The Church Series (My Church Hurt Me) Pt. 23 (WARNING) Rated FG-7
It comes as no surprise to discover that churches hurt people. The surprise comes when OUR church hurts US. Somehow, churches that dish out pain are reserved for those people, in those cities, over there. Not on our turf.
And then it happens.
We take a five week break, and no one from the church staff team contacts us.
We serve in children’s ministry, faithfully every month for two years. And when we ask for a well-deserved break, we are given a guilt trip instead of a pat on the back.
We preach and teach our hearts out, week in and week out, and watch as good people make a stampede for the back doors because the preaching or teaching isn’t “deep” enough.
Church people hurt people.
Can I get an amen? And when we are hurt by churches – whether it’s by people in the pews, staff team members, or leadership boards and committees who question our character – we must do two things.
First, we must visit our pain. This will feel like an extended visit with our in-laws, because it is a time for answering hard questions. During our visit, we must have the courage to ask why we have been hurt so badly. Did we place unrealistic expectations on a people? Did we think we were more important than we turned out to be? Were we misunderstood? Did we feel like our hopes and dreams were squelched? Was there a legitimate bait and switch? Did we keep quiet for too long? Did we remain the squeaky wheel for too long? Is it really all their fault, or is there something we did wrong?
For me, this visit lasted the better part of one year. At one point, in the Summer of 2008, I honestly thought I was done.
There’s a second thing we must do. With Braveheart courage, we must end the visit we’ve established with our pain. This has been, after all, only a visit. We have walked in. We have sat down. We have cried honest tears. And now, we stand up, and we walk back out the door.
Most hurting church people refuse this part of the process, for it is perhaps the most difficult part of living in honest Christian community. It’s too easy not to forgive the church. It gives many of us an excuse never to go back.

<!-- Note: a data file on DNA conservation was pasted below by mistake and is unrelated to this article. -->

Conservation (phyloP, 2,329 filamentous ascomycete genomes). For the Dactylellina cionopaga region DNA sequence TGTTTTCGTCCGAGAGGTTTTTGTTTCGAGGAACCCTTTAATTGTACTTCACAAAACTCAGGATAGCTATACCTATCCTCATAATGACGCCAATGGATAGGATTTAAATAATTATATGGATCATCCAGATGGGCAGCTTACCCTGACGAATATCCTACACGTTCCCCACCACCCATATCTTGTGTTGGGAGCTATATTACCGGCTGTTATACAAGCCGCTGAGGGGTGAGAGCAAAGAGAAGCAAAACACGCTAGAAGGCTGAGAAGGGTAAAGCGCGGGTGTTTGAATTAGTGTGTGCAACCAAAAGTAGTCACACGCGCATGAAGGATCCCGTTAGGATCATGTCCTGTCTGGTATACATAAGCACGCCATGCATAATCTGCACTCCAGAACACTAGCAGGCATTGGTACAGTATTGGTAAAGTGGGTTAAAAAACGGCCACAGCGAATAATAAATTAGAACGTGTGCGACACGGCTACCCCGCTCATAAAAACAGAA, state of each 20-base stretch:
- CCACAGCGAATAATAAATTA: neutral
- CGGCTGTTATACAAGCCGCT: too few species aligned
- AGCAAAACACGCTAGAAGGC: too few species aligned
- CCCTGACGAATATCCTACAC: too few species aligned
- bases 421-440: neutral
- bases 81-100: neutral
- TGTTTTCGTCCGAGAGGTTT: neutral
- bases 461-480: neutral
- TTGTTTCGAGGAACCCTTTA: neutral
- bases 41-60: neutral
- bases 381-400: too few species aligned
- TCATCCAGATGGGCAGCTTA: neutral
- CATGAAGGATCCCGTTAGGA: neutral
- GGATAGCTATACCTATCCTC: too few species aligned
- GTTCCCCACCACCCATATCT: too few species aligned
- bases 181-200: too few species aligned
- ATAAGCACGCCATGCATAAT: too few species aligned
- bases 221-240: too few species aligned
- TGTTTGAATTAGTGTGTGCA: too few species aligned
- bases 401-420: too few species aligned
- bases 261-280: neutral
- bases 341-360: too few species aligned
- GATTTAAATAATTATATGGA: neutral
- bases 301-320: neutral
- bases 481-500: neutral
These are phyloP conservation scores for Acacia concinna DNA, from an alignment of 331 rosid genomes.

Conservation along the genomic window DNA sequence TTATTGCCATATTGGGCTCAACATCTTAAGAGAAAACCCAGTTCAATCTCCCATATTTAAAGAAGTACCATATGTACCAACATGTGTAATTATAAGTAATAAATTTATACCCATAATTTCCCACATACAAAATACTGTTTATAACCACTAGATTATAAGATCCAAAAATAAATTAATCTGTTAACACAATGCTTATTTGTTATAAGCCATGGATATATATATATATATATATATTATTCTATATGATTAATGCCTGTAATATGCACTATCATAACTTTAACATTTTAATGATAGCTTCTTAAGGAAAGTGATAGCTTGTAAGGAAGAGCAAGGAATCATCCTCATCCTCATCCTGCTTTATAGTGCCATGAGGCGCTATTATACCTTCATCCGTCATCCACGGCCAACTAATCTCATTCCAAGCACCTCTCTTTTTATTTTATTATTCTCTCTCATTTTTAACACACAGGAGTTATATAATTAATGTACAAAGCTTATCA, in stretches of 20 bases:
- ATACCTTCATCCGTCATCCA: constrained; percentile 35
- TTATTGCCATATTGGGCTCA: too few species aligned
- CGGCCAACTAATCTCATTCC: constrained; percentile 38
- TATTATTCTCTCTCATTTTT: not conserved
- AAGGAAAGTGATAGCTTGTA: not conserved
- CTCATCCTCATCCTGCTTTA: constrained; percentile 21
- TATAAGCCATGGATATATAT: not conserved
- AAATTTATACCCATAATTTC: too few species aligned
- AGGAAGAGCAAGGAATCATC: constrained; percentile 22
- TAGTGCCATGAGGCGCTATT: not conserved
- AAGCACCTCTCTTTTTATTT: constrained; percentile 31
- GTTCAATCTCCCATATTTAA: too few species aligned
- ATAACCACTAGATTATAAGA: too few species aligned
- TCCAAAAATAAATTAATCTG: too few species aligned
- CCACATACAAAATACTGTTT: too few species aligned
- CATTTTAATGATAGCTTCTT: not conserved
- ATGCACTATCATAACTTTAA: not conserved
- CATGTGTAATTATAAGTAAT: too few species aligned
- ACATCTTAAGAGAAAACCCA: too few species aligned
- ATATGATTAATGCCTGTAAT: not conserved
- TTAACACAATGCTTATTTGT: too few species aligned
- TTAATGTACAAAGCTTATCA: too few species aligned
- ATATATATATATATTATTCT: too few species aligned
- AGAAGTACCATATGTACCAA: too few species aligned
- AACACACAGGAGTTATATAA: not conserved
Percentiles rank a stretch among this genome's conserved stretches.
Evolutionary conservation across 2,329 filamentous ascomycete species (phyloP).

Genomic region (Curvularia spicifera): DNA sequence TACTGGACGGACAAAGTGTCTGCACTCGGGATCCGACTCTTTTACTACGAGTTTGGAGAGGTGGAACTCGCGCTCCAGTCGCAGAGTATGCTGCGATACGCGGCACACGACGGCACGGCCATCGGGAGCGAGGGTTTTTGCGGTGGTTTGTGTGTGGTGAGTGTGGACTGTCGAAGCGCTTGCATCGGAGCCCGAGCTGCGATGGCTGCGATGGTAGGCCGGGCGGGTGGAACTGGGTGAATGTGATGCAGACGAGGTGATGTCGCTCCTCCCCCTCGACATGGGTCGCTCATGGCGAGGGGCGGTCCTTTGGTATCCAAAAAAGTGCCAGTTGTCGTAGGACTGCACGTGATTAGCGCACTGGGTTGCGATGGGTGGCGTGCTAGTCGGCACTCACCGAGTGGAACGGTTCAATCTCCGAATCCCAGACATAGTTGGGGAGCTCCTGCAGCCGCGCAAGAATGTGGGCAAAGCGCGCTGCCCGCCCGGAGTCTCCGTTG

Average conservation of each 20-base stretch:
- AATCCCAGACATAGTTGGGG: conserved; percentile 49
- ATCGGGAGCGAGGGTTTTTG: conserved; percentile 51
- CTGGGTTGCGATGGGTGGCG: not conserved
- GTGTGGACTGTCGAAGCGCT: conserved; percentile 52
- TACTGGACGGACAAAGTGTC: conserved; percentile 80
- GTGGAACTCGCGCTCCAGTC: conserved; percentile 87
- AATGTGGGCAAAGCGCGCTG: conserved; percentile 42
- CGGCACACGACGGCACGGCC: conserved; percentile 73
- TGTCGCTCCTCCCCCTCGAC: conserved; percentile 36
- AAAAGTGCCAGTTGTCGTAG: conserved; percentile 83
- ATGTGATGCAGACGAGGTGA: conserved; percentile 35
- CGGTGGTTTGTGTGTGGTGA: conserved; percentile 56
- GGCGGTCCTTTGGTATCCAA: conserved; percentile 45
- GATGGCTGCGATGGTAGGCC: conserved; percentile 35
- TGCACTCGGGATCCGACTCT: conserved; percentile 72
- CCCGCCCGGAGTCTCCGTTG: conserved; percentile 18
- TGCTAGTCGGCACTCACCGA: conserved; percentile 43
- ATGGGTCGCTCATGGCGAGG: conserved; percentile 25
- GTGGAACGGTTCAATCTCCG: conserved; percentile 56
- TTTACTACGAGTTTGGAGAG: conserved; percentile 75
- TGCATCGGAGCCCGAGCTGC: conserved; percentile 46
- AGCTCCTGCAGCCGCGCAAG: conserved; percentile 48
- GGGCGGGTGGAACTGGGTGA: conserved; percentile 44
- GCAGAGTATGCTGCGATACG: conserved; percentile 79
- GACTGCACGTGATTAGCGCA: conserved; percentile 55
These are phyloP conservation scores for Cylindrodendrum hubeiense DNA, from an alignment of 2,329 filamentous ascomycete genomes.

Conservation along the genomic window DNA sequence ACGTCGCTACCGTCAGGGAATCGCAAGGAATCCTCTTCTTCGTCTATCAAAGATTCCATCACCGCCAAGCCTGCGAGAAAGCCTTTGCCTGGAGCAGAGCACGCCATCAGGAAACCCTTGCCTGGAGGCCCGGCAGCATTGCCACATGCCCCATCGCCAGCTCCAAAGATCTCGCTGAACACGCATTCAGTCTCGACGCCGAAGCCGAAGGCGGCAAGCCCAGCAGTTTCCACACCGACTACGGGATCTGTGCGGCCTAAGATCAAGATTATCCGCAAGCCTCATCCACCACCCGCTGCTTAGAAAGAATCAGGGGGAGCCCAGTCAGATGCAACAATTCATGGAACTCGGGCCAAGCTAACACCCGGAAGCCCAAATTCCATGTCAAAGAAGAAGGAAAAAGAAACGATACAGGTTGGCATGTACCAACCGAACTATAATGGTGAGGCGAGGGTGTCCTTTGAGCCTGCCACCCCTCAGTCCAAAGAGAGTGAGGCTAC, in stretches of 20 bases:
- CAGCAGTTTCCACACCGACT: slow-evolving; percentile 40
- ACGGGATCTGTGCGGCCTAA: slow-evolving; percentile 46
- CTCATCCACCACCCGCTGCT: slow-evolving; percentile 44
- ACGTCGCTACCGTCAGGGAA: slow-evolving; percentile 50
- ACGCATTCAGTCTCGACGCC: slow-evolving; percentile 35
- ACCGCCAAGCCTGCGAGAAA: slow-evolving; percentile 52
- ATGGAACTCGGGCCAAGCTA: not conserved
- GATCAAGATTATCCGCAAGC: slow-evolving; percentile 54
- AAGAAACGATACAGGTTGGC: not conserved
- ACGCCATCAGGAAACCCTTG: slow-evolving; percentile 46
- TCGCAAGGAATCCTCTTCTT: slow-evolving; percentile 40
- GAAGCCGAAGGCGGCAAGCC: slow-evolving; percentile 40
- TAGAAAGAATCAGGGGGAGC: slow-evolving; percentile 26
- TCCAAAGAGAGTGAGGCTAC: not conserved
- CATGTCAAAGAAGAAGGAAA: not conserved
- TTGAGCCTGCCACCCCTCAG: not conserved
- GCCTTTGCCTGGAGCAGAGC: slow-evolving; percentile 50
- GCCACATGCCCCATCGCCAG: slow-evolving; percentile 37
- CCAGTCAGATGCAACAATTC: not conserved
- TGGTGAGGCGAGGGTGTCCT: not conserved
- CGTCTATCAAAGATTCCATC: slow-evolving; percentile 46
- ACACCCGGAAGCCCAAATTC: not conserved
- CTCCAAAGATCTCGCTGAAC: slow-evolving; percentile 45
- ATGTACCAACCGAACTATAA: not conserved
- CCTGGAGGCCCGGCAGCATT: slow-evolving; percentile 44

And we take it. We choose to hate those people instead of forgiving them. And “hate” is not too strong a word for this. We know that from our experience.
The Apostle John picked up his pen toward the end of his life, and wrote the following to a splintered group of church people who had hurt each other – divided over a theological issue called “Gnosticism” – and who had become bitter and resentful as a result…
“Anyone who claims to be in the light but hates his brother is still in the darkness. Whoever loves his brother lives in the light, and there is nothing in him to make him stumble. But whoever hates his brother is in the darkness and walks around in the darkness; he does not know where he is going, because the darkness has blinded him” (1 John 2:10-11).
When I am hurt by the church, and I choose to hold onto that hurt like a precious family heirloom – without forcing myself to go through the long, arduous process of healing and restoration – I will, by default, become a bitter, resentful person. I will “not know where I am going because the darkness has blinded me.” Been there? Me too.
I don’t want to be a Christian living in darkness. What’s the point of that?
For me, my journey out of my pain has involved really spending time with God and studying His Word. Learning what the church is all about and actively making steps to change the way we think, which in most cases causes the hurt. While that decision isn’t right for everyone, it’s been my way out of the darkness, and into the light.
Don’t allow the pain that someone forces upon you draw you away from God. Hurt is real, but so is He (God). The hurt, as bad as it can feel is only a tool that God uses to develop you, if you allow Him too. Grow through the pain!
Thank you, it was meant to be! You hurt me; but you couldn’t break me. You talk about me; but you couldn’t change the truth. You lied on me; but you couldn’t steal my integrity. Your efforts made me a stronger and better man; but it wasn’t your intensions. I forgave you; but can you admit and forgive yourself?
Posted on September 25, 2013, in The Church Series and tagged admiration, admit, blinds, front, god, growth, help, mistress, order, pastor, service, shake, still, traditional, worship. Bookmark the permalink. Leave a comment.